Airíonn oileánaigh go minic go bhfuil siad uaireanta do-fheicthe ó thaobh dearadh agus seachadhadh pholasaithe Rialtais de. Is é taithí atá ag oileánaigh ná go bhfuil faillí á dhéanamh ar na beartais a gheall an Rialtas anuas na mblianta na polasaithe éagsúla a leagadh amach agus nár leanadh de réir mar a chuaigh blianta ar aghaidh. Tá sé sin léirithe sa ráiteas tosaigh a scaipeadh ar an gcoiste. Is léir é go mór mór sa bpróiseas ailínithe leis na gcomhairlí contae agus na comhlachtaí Leader faoi láthair agus na riachtanais go mbeadh na hoileáin faoi cheithre réigiún difriúil sa tír. Labróidh mé níos mó faoi sin ar ball ach is dúshlán mór millteanach é sin agus tá sé beagnach do-dhéanta a bheith freagrach do cheithre chomhairle contae agus muid an t-aon ghrúpa sa tír ina bhfuil sé seo ag baint leis.
Gabhfaidh mé tríd na rudaí éagsúla an-scioptha agus coinneoidh mé mo chuid cainte taobh istigh de na cúig nó sé nóiméad a dúradh liom a dhéanamh.
Maidir le cúrsaí rochtain agus taistil, cé go bhfuil feabhas suntasach ar an soláthar iompair chuig an mórthír le 20 bliain anuas, beidh iompar i gcónaí ar cheann de na saincheisteanna lárnacha ar a bhfuil éifeacht aige ar chaighdeán saoil na n-áitritheoirí sa bhfad téarma ar na hoileáin. Maidir leis na céibheanna, na báid, na heitleáin, ár mbóithre agus ár ndroichid, tá chuile sheirbhís eile ar na hoileáin ag brath ar an infreastruchtúr lárnach seo. Cuirim naisc dhigiteacha san áireamh anseo freisin. Is féidir a theacht aníos le cur chuige núálacha i réimsí eile forbairtí má bhíonn an infreastruchtúr ó thaobh leathanbhanda agus cumarsáide de ar an gcaighdeán ceart ag muintir na n-oileán.
I gcúrsaí oideachais, fáiltím roimh an bhfógra inné go mbeadh múinteoir breise ar fáil sna scoileanna aon-oide ar na hoileáin. Is iontach an rud é agus molaimid go mór é. Tá na hinstitiúidí oideachais ar na hoileáin mar cheann de na rudaí is tábhachtaí atá againn. Arís is arís eile, táimid ag rá nach bhfeileann rialacha an mhórphobail leis na mionphobail ar na hoileáin. Mar shampla, ní féidir le oileánach a chuid gasúr a chur chuig an gcéad oileán eile. Bhí an riail ann freisin nach bhfaigheadh siad múinteoir breise mar gheall go raibh siad faoi bhun 45 nóiméad go dtí an chéad scoil eile. An rud a bhí ann le sin ná go bhféadfadh sunda nó píosa mór fada chontúirteach bheith i gceist. Níor tógadh é sin ariamh san áireamh. Bhí sé sin an-amaideach. Baineann sé leis an gcaoi a n-oibríonn polasaí in áiteanna éagsúla. Tá constaicí speisialta go deimhin ag pobal na n-oileán. Ní mór iad sin a chosaint i reachtaíocht na tíre. An pointe tábhachtach atáimid ag iarraidh a dhéanamh ná nach dóigh linn gur féidir an slat tomhais céanna a úsáid i gcás oileáin agus a úsáidtear ar an mórthír. Ar ndóigh, tá cúrsaí taistil agus rochtana an-bhainteach le sin chomh maith. Tagann chuile shórt ar ais chuig an bpointe céanna. Tá cúrsaí taistil agus rochtana an-thábhachtach mar go minic táimid ag brath ar mhúinteoirí a theacht chugainn ón mórthír le cúrsaí breise ar chur ar fáil.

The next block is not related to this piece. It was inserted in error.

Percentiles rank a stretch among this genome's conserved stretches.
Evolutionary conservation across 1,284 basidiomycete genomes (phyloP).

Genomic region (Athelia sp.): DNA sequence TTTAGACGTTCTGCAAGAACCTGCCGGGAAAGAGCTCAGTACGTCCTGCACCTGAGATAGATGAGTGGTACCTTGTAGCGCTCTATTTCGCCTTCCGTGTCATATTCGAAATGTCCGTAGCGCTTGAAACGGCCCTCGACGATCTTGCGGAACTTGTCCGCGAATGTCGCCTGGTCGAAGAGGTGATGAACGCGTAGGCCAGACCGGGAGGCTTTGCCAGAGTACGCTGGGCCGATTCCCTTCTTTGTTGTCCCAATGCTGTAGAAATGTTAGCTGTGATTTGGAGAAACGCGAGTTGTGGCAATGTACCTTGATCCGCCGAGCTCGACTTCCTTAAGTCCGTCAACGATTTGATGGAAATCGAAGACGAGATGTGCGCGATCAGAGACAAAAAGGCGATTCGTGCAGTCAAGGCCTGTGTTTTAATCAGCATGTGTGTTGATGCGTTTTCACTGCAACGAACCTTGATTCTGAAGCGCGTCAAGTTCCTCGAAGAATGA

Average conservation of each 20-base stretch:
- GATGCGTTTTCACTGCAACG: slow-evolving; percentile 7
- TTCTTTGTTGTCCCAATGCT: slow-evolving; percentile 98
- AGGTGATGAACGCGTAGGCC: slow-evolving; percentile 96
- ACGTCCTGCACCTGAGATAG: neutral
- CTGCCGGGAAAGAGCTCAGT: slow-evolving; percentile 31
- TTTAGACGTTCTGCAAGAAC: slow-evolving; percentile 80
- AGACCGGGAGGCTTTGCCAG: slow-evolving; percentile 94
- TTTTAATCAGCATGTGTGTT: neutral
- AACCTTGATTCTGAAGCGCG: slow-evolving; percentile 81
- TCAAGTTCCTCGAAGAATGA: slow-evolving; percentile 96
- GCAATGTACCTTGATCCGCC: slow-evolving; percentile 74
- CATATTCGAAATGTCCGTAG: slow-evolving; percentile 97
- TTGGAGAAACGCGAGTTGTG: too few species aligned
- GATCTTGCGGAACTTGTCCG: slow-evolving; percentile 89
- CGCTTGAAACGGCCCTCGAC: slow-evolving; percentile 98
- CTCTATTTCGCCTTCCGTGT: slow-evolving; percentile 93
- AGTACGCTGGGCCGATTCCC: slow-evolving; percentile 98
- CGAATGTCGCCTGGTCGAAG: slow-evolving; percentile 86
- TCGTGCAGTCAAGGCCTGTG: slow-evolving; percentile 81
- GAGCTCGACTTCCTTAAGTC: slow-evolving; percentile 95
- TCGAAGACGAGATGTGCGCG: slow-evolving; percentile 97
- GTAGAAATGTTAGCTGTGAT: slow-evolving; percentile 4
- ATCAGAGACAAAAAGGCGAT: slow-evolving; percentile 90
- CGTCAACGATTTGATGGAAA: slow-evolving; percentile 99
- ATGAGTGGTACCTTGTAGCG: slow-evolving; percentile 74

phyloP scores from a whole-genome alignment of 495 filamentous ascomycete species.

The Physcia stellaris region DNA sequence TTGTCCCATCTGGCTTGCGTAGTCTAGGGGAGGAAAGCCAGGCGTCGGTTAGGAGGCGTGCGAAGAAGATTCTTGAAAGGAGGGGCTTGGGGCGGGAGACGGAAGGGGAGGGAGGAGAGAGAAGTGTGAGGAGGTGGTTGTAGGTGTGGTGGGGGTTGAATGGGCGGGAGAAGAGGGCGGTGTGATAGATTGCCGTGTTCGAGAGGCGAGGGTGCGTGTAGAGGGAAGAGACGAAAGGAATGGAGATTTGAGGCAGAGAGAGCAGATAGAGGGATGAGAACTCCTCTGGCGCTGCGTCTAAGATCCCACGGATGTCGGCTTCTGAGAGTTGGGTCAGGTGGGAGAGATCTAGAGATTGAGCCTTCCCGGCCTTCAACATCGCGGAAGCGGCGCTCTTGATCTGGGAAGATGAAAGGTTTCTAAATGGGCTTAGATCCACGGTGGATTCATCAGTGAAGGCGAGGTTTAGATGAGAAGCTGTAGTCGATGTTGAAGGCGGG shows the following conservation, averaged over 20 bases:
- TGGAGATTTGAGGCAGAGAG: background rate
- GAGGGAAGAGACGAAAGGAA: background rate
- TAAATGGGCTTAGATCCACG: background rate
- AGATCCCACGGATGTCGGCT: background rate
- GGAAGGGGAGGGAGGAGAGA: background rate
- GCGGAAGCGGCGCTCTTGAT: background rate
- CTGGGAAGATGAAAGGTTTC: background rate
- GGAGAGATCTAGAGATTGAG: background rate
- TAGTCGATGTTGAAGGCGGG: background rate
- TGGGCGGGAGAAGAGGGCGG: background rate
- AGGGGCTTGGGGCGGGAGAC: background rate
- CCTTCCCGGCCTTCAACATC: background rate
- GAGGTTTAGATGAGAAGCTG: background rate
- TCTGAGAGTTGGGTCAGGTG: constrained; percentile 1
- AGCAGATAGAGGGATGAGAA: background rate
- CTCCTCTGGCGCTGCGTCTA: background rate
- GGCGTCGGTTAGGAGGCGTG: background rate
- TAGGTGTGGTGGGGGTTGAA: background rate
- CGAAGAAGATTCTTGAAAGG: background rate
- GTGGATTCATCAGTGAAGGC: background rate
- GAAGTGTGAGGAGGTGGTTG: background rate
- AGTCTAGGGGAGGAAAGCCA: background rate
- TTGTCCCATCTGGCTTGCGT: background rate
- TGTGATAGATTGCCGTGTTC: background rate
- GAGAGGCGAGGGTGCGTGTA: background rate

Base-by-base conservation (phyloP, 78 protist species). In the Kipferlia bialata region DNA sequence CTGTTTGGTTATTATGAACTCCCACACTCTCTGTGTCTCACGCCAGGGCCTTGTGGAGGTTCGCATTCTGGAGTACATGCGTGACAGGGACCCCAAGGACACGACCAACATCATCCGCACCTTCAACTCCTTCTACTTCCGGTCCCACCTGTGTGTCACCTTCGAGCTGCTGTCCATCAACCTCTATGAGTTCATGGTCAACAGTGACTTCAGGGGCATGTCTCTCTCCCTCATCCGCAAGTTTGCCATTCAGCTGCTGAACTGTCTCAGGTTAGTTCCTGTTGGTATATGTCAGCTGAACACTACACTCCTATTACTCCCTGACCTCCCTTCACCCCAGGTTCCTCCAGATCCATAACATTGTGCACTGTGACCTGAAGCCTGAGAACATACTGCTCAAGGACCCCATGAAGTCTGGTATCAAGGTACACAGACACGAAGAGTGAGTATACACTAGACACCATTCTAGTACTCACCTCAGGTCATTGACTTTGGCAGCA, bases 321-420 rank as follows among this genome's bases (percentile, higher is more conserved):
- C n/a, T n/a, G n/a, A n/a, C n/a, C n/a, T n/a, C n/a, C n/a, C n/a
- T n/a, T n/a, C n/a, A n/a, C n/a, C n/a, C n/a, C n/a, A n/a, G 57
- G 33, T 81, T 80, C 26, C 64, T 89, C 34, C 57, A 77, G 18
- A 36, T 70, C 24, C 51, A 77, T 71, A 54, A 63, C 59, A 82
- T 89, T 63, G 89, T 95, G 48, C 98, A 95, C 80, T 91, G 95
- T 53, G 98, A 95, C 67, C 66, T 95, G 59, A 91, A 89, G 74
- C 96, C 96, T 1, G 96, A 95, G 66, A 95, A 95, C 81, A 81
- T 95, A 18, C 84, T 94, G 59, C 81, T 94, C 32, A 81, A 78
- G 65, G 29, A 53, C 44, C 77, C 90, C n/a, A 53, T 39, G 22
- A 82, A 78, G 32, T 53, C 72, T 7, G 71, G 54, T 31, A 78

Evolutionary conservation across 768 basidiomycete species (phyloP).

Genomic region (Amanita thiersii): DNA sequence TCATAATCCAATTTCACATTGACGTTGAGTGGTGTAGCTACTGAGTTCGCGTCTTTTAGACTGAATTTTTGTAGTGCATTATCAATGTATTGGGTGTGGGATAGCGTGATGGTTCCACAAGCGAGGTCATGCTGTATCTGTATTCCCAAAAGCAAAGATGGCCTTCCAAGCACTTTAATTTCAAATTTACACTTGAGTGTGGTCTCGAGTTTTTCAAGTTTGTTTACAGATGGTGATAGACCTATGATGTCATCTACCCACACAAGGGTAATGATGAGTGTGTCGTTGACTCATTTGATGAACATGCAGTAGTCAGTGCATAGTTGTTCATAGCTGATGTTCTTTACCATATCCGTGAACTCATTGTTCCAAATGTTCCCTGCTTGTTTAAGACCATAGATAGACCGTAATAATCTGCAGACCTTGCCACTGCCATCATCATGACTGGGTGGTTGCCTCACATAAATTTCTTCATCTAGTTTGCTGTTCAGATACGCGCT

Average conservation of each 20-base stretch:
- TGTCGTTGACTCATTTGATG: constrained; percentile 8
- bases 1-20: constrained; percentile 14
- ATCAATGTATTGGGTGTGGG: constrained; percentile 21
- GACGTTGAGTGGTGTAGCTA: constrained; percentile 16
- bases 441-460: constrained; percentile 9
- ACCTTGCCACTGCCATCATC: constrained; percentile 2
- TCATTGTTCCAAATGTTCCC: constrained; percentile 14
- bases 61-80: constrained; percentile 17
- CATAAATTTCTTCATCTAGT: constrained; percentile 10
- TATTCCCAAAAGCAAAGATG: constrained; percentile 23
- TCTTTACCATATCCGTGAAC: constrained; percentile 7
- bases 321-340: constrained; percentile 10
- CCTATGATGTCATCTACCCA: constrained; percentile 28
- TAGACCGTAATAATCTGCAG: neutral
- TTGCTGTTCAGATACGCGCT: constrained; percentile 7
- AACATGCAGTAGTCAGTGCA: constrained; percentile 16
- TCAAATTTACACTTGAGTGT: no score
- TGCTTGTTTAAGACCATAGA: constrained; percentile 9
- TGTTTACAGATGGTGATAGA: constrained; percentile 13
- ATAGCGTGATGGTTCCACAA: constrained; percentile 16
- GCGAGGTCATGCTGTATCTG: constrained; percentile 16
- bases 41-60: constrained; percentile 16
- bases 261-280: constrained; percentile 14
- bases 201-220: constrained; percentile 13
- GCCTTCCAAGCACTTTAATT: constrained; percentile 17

Ní féidir liom béim sách mór a chur ar chúrsaí sláinte na hoileán. Le cúpla bliain anuas, níl feicthe againn ach gearradh siar i ndiaidh gearradh siar. Má tá sé de ádh ar oileán anois banaltra a bheith ann, tá chuile sheans go bhfuileadar ag gearradh siar go dtí trí leath-lá sa tseachtain. Smaoinigh nach bhfuil aon dhochtúir ar an gcuid is mó de oileán na hÉireann. Is é sin an t-aon seirbhís sláinte atá acu, gan trácht ar an réimse leathan eile. Má bhíonn droch-aimsir i rith an trí lá sin, go bhfóire Dia ar aon duine a bhfuil ailse orthu, atá tinn, a bhfuil páiste acu nó a bhfuil rud eile orthu. Níl na seirbhísí ann dóibh. Tá banaltraí ar na hoileáin mar bhunsheirbhís thar a bheith tábhachtach.
Tá sé feicthe againn le go leor blianta anuas nach bhfuil na polasaí feirmeoireachta in oiriúnt do na hoileáin. Teastaíonn tuilleadh scéim áitiúil feirmeoireachta agus comhshaoil. Níl uimhreacha móra stoic nó táirgiúlachta ag na hoileáin. Go minic, tá costas agus deacrachtaí le hainmhithe a thabhairt go dtí an margadh, mar shampla. Is rud beag simplí é, ach níl tuairim ag an bhfeirmeoir ar an oileán cén meáchan atá ag an ainmhí a thógann sé amach chuig an mórthír go dtí go sroicheann sé an áit sin. Go minic, tá feirmeoirí na n-oileán ag brath ar chomhlachtaí ó laismuigh chun praghasanna agus rudaí a shocrú. Mar sin, níl an cothromaíocht acu a bheadh ag daoine eile. Chomh maith le sin, ba mhaith linn infheistíocht a fheiceáil i bhfeirmeoireacht órgánach ar na hoileáin.